While recently researching Singapore’s history in water management, I came upon an interesting fact – in the 1960s, Singapore was ranked 170th out of 190 countries in terms of water security. At that time, there was a population of 1.6 million and zero natural aquifers. Much of Singapore’s rivers and waterways were unfit for drinking, as the sewage system was inadequate. In addition, floods were very common. For a steady and safe supply of potable water, Singapore was heavily dependent on Malaysia.
Co-working spaces have become very popular in the last few years, especially due to the rise of entrepreneurship in Singapore coupled with the rising cost of office rentals. Co-working spaces are more affordable than traditional offices, and they provide a great place to network, learn from other start-ups, and hold meetings, workshops, and seminars. Instead of being locked into a typical year-long office lease, co-working spaces have daily, weekly, or monthly rates. Coffeemin, a relatively new kid on the block, is the only co-working space in Singapore (that I know of) with hourly and minute rates.
You don’t have to spend a lot of money to make lasting, meaningful and valuable memories during the school holidays. As part of the Families for Life Celebrations, you and your family can bond and make new memories while enjoying free Segway® rides, indoor rock climbing, kayaking, and a Despicable Me marathon screening at the newly opened Singapore Sports Hub on 13 – 14 Sept from 3-9.30pm.
When Prime Minister Lee Hsien Loong listed the various ways in which a “cash poor” senior can get extra income from his/her home in retirement, he said, “It is better if you keep your property. Even if you rent out the whole flat, it does not matter, it is yours, and you can fall back on it for your old age, just in case anything happens.” I disagree, though I understand and appreciate where he’s coming from. He’s worried that many people who end up selling and cashing out their property would not be able to appropriately ration the lump sum earnings and make their windfall last throughout the remainder of their lifetime. This is why he put constraints on taking lump sum withdrawals of one’s CPF. Additionally, owning a home provides some assurance that you will have shelter, which is a basic need. But in the case of selling your own property, I believe if you are prudent with your money (perhaps you can buy an annuity with the proceeds, or just keep it liquid in an account), the option to cash out your property should be a viable consideration for seniors.
Have you ever wondered why Chinatown is referred to as Ox-Car-Water (Niu Che Shui)? You’ll find out if you join the Kreta Ayer – Kim Seng Citizens’ Consultative Committee’s second annual Chinatown Mid-Autumn Festival Walking Trail. The trail hits many highlights of Chinatown, from the Buddha Tooth Relic Temple to the Sri Mariamman Temple and the Jamae Mosque (only in Singapore will you find such religious harmony – a Buddhist Temple, a Hindu Temple, and a Islamic Mosque in close proximity and all in Chinatown). You’ll also learn about Chinatown’s rich history, from the time of the British and the Japanese occupation, to the Samsui women and the clansmen who ran the secret societies along “death street”. (more…)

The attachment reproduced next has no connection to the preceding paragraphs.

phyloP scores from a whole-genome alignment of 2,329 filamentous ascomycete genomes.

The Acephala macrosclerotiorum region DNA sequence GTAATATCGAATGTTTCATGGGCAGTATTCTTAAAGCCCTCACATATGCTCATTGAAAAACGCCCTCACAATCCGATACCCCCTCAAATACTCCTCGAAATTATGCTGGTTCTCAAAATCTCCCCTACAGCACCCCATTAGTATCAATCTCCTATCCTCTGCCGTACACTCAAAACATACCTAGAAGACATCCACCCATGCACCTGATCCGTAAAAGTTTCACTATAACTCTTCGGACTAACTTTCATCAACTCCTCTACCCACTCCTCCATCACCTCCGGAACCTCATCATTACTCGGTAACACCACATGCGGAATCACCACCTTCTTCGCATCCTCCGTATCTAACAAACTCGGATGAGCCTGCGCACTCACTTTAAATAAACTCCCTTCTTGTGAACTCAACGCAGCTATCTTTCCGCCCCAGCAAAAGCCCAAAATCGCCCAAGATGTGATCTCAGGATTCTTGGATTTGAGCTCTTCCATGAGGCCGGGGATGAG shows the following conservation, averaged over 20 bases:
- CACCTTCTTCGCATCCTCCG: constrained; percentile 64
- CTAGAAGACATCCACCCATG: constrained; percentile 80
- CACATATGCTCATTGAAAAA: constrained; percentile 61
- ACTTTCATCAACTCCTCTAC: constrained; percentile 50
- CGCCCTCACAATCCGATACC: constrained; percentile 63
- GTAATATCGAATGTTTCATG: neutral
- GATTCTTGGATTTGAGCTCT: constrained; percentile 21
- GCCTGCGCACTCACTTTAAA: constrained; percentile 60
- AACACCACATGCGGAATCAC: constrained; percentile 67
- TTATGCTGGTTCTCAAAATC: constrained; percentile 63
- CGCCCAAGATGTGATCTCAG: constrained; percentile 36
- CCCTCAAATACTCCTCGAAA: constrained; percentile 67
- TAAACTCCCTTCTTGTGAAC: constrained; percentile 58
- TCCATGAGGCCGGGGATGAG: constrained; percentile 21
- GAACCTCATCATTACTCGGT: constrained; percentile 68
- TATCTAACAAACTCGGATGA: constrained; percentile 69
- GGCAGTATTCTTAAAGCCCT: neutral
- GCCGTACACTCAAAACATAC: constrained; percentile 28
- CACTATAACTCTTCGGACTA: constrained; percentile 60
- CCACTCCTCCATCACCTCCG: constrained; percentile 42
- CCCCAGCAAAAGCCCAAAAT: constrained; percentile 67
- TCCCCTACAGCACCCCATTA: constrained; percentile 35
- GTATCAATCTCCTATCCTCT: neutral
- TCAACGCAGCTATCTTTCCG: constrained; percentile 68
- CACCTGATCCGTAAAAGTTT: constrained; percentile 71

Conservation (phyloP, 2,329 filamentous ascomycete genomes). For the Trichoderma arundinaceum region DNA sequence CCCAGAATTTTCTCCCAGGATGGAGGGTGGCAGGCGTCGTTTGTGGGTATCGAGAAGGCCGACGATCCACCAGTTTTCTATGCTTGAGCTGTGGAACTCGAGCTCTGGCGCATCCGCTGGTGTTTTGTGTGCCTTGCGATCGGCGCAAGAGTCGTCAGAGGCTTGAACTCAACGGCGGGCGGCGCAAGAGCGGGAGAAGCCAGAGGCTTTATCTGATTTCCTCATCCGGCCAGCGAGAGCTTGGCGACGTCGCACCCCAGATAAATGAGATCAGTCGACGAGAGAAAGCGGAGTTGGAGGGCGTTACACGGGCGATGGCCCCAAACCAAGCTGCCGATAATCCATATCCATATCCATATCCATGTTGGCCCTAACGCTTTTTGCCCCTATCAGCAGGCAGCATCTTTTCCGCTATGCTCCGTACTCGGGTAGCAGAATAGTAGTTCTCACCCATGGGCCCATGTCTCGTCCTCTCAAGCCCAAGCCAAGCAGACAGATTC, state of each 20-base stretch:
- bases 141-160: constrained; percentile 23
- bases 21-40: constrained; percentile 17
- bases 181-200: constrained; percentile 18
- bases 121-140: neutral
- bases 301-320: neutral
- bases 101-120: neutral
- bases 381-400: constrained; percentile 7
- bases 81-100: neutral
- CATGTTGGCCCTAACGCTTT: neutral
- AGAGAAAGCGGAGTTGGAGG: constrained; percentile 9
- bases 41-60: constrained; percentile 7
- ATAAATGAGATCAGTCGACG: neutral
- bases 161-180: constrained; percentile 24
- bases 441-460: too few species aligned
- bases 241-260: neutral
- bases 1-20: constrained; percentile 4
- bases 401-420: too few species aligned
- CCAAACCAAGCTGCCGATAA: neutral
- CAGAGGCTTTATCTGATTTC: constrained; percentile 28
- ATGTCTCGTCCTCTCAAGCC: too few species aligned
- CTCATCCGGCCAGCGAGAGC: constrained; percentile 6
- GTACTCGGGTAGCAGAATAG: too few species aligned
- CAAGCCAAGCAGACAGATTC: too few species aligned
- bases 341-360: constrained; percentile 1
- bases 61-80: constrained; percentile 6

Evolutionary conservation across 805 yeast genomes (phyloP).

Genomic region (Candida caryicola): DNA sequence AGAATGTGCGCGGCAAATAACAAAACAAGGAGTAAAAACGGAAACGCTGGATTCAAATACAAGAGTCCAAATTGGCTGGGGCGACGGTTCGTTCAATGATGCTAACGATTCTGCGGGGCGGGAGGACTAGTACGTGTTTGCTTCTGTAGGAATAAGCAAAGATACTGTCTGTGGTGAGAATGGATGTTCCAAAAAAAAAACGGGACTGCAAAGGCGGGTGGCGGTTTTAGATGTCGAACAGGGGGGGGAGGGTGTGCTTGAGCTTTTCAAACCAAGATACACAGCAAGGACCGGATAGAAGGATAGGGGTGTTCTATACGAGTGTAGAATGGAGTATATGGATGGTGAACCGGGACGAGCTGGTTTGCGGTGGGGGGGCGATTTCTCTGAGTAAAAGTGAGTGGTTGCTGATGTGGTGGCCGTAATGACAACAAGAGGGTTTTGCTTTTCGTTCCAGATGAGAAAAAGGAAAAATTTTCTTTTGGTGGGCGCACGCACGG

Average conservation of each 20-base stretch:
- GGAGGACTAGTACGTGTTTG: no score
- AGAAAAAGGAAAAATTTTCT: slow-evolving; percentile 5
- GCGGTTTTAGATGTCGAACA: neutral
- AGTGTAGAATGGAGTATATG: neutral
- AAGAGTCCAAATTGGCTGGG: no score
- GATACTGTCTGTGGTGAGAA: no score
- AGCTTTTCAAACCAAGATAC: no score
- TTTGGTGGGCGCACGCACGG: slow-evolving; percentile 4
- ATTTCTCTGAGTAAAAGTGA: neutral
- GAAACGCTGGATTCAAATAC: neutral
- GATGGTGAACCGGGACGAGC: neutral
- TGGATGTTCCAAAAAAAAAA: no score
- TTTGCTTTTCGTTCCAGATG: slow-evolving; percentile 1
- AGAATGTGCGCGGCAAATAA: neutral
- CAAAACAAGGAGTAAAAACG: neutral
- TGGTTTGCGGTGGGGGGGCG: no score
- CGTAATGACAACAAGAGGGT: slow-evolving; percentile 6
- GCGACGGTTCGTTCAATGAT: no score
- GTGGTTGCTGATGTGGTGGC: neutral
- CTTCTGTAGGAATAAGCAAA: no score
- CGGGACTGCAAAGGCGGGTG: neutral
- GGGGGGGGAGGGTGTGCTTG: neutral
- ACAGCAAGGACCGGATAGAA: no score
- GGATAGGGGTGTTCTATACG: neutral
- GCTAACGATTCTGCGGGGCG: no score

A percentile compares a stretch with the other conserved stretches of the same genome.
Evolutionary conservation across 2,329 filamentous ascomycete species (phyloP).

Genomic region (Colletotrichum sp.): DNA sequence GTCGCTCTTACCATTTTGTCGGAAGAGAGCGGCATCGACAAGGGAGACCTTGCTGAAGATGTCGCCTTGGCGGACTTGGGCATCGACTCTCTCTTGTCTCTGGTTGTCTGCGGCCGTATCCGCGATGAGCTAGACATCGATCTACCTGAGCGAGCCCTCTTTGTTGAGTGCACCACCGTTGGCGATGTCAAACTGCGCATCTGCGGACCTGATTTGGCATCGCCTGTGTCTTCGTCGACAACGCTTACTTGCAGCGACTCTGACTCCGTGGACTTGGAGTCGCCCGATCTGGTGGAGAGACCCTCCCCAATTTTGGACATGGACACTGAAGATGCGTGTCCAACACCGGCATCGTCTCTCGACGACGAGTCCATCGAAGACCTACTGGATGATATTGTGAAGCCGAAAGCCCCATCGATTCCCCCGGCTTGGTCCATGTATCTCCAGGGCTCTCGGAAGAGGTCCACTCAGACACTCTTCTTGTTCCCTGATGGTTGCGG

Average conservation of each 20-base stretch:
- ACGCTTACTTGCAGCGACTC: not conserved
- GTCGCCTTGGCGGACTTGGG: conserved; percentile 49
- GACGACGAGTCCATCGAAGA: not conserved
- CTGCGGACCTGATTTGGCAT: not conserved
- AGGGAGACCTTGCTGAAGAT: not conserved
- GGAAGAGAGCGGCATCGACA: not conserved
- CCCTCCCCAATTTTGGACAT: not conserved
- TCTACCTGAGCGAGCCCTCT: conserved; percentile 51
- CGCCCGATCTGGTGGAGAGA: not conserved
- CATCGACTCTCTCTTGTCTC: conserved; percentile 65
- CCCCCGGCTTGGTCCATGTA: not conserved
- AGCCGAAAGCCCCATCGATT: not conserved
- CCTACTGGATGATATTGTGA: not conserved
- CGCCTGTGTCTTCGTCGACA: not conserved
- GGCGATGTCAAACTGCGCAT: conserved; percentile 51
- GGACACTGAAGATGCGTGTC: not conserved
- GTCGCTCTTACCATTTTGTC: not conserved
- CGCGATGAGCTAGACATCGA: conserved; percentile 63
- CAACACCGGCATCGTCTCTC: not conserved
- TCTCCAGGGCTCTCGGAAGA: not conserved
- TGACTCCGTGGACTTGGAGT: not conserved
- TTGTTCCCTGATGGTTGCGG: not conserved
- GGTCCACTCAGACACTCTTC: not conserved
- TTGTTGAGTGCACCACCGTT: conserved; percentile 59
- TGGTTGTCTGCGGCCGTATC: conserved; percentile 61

The Singapore government has the difficult task of finding the right balance between flexibility and sustainability. CPF is a prime example of how the government is trying to allow some individual flexibility while ensuring that the retirement scheme is sustainable for years to come. The CPF Minimum Sum scheme aims to provide Singaporeans with a monthly income to support a basic standard of living during their retirement. The portion of CPF that exceeds the Minimum Sum can be drawn out by age 55. Compared to other countries, the CPF is actually quite flexible. As an American under age 67 (what is considered “full retirement age” for my cohort), I cannot draw on my Social Security contributions to pay for my home; in fact, I can’t draw on them at all until age 62, the early draw age in which I’d have to pay a penalty. Even the idea that Social Security is “my money” is an almost laughable thought. (more…)
In its 13th year, Pesta Raya – Malay Festival of Arts returns to the Esplanade for four days (28 – 31 Aug) to celebrate the Malay arts and culture through dance, music, and theatre performances. In addition to ticketed shows, there are plenty of free events and opportunities to take part in the celebrations at the end of the Hari Raya Puasa period and to gain a deeper understanding of the culture.
One of the reasons why I absolutely love living here is that there is always something fun, inspirational, or entertaining to do or see that is free! This year, the Bras Basah and Bugis precincts will once again be transformed into a nocturnal showcase of arts, heritage and culture filled with dazzling displays and unexpected surprises for the next two weekends. The Singapore Night Festival is in its 7th year, and begins tonight. This year’s theme is “Bold and Beautiful” and we can expect it to be “louder, edgier, and wilder”, according to Festival Director Angelita Teo.
I was recently invited to attend the Singapore Blog Awards Ceremony where the nation’s most popular and most followed bloggers gathered to celebrate and honour each other’s achievements. The awards categories included “Best Food Blog”, “Best Beauty Blog”, “Best Family Blog”, “Best Travel Blog”, “Best Lifestyle Blog”, and “Best Fashion Blog” among others. As this is my first attempt at blogging, although I was not recognized during the ceremony, I still felt very honoured to have been invited to such a prestigious event. It made me reflect on why I started this endeavor in the first place.